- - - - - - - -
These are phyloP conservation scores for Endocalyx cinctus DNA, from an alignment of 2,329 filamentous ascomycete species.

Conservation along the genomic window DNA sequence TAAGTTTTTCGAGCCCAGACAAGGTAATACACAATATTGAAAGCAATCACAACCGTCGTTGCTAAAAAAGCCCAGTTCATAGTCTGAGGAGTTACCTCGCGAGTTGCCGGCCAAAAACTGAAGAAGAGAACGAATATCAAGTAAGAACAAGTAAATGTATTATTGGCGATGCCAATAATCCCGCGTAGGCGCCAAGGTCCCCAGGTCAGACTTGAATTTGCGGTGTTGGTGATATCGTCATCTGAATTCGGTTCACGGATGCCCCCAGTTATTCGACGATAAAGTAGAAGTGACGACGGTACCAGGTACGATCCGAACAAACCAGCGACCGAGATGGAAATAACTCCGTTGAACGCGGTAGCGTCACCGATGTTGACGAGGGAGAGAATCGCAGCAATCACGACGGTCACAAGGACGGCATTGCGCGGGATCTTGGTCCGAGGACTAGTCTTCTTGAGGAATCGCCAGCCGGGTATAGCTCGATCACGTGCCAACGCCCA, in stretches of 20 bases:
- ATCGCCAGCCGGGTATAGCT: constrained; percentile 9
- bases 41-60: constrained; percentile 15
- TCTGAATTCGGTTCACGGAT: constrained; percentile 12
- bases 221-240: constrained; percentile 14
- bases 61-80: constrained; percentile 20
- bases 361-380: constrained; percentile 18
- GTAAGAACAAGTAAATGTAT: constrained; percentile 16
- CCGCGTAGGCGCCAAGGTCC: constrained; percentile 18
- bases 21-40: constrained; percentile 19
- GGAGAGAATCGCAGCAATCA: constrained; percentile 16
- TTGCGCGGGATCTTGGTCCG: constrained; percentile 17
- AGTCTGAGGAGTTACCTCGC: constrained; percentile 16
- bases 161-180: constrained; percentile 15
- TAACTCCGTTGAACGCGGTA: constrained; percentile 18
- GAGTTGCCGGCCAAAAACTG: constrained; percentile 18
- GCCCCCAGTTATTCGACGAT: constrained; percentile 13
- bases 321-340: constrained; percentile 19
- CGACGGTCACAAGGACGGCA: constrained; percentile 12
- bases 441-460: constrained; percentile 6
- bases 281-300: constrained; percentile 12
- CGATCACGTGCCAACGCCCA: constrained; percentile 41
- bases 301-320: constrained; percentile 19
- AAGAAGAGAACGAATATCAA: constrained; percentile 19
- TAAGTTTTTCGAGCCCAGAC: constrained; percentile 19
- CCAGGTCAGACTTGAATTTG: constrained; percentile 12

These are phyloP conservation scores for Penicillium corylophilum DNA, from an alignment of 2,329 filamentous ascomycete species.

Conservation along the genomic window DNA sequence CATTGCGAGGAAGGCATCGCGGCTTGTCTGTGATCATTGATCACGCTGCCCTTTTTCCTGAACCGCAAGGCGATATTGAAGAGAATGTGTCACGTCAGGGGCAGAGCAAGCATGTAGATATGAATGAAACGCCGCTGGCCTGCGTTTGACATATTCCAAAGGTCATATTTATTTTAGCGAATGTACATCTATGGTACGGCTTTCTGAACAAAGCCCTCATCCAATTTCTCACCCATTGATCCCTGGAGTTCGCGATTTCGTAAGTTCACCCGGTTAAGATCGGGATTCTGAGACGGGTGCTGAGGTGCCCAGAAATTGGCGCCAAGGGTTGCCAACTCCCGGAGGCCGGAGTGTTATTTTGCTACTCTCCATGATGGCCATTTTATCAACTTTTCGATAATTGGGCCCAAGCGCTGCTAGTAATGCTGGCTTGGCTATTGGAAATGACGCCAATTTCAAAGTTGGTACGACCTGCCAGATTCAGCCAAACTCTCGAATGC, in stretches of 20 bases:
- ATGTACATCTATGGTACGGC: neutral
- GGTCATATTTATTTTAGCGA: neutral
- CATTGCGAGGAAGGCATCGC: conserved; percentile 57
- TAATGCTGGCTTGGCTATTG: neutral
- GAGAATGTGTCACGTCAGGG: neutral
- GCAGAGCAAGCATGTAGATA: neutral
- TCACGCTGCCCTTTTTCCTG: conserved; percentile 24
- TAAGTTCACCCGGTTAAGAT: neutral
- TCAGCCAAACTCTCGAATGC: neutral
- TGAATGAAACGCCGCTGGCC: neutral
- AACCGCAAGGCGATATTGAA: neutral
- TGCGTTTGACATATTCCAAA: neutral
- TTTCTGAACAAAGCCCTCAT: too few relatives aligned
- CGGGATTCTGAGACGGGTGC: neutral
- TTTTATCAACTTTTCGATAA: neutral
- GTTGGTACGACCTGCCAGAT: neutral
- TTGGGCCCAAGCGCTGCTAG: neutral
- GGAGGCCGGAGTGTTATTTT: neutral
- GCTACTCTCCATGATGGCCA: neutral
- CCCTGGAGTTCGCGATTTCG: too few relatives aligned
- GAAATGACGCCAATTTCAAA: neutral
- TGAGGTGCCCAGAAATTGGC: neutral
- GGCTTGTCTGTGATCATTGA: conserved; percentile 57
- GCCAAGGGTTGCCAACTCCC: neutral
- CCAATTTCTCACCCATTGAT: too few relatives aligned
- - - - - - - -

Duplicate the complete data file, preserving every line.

These are phyloP conservation scores for Endocalyx cinctus DNA, from an alignment of 2,329 filamentous ascomycete species.

Conservation along the genomic window DNA sequence TAAGTTTTTCGAGCCCAGACAAGGTAATACACAATATTGAAAGCAATCACAACCGTCGTTGCTAAAAAAGCCCAGTTCATAGTCTGAGGAGTTACCTCGCGAGTTGCCGGCCAAAAACTGAAGAAGAGAACGAATATCAAGTAAGAACAAGTAAATGTATTATTGGCGATGCCAATAATCCCGCGTAGGCGCCAAGGTCCCCAGGTCAGACTTGAATTTGCGGTGTTGGTGATATCGTCATCTGAATTCGGTTCACGGATGCCCCCAGTTATTCGACGATAAAGTAGAAGTGACGACGGTACCAGGTACGATCCGAACAAACCAGCGACCGAGATGGAAATAACTCCGTTGAACGCGGTAGCGTCACCGATGTTGACGAGGGAGAGAATCGCAGCAATCACGACGGTCACAAGGACGGCATTGCGCGGGATCTTGGTCCGAGGACTAGTCTTCTTGAGGAATCGCCAGCCGGGTATAGCTCGATCACGTGCCAACGCCCA, in stretches of 20 bases:
- ATCGCCAGCCGGGTATAGCT: constrained; percentile 9
- bases 41-60: constrained; percentile 15
- TCTGAATTCGGTTCACGGAT: constrained; percentile 12
- bases 221-240: constrained; percentile 14
- bases 61-80: constrained; percentile 20
- bases 361-380: constrained; percentile 18
- GTAAGAACAAGTAAATGTAT: constrained; percentile 16
- CCGCGTAGGCGCCAAGGTCC: constrained; percentile 18
- bases 21-40: constrained; percentile 19
- GGAGAGAATCGCAGCAATCA: constrained; percentile 16
- TTGCGCGGGATCTTGGTCCG: constrained; percentile 17
- AGTCTGAGGAGTTACCTCGC: constrained; percentile 16
- bases 161-180: constrained; percentile 15
- TAACTCCGTTGAACGCGGTA: constrained; percentile 18
- GAGTTGCCGGCCAAAAACTG: constrained; percentile 18
- GCCCCCAGTTATTCGACGAT: constrained; percentile 13
- bases 321-340: constrained; percentile 19
- CGACGGTCACAAGGACGGCA: constrained; percentile 12
- bases 441-460: constrained; percentile 6
- bases 281-300: constrained; percentile 12
- CGATCACGTGCCAACGCCCA: constrained; percentile 41
- bases 301-320: constrained; percentile 19
- AAGAAGAGAACGAATATCAA: constrained; percentile 19
- TAAGTTTTTCGAGCCCAGAC: constrained; percentile 19
- CCAGGTCAGACTTGAATTTG: constrained; percentile 12

These are phyloP conservation scores for Penicillium corylophilum DNA, from an alignment of 2,329 filamentous ascomycete species.

Conservation along the genomic window DNA sequence CATTGCGAGGAAGGCATCGCGGCTTGTCTGTGATCATTGATCACGCTGCCCTTTTTCCTGAACCGCAAGGCGATATTGAAGAGAATGTGTCACGTCAGGGGCAGAGCAAGCATGTAGATATGAATGAAACGCCGCTGGCCTGCGTTTGACATATTCCAAAGGTCATATTTATTTTAGCGAATGTACATCTATGGTACGGCTTTCTGAACAAAGCCCTCATCCAATTTCTCACCCATTGATCCCTGGAGTTCGCGATTTCGTAAGTTCACCCGGTTAAGATCGGGATTCTGAGACGGGTGCTGAGGTGCCCAGAAATTGGCGCCAAGGGTTGCCAACTCCCGGAGGCCGGAGTGTTATTTTGCTACTCTCCATGATGGCCATTTTATCAACTTTTCGATAATTGGGCCCAAGCGCTGCTAGTAATGCTGGCTTGGCTATTGGAAATGACGCCAATTTCAAAGTTGGTACGACCTGCCAGATTCAGCCAAACTCTCGAATGC, in stretches of 20 bases:
- ATGTACATCTATGGTACGGC: neutral
- GGTCATATTTATTTTAGCGA: neutral
- CATTGCGAGGAAGGCATCGC: conserved; percentile 57
- TAATGCTGGCTTGGCTATTG: neutral
- GAGAATGTGTCACGTCAGGG: neutral
- GCAGAGCAAGCATGTAGATA: neutral
- TCACGCTGCCCTTTTTCCTG: conserved; percentile 24
- TAAGTTCACCCGGTTAAGAT: neutral
- TCAGCCAAACTCTCGAATGC: neutral
- TGAATGAAACGCCGCTGGCC: neutral
- AACCGCAAGGCGATATTGAA: neutral
- TGCGTTTGACATATTCCAAA: neutral
- TTTCTGAACAAAGCCCTCAT: too few relatives aligned
- CGGGATTCTGAGACGGGTGC: neutral
- TTTTATCAACTTTTCGATAA: neutral
- GTTGGTACGACCTGCCAGAT: neutral
- TTGGGCCCAAGCGCTGCTAG: neutral
- GGAGGCCGGAGTGTTATTTT: neutral
- GCTACTCTCCATGATGGCCA: neutral
- CCCTGGAGTTCGCGATTTCG: too few relatives aligned
- GAAATGACGCCAATTTCAAA: neutral
- TGAGGTGCCCAGAAATTGGC: neutral
- GGCTTGTCTGTGATCATTGA: conserved; percentile 57
- GCCAAGGGTTGCCAACTCCC: neutral
- CCAATTTCTCACCCATTGAT: too few relatives aligned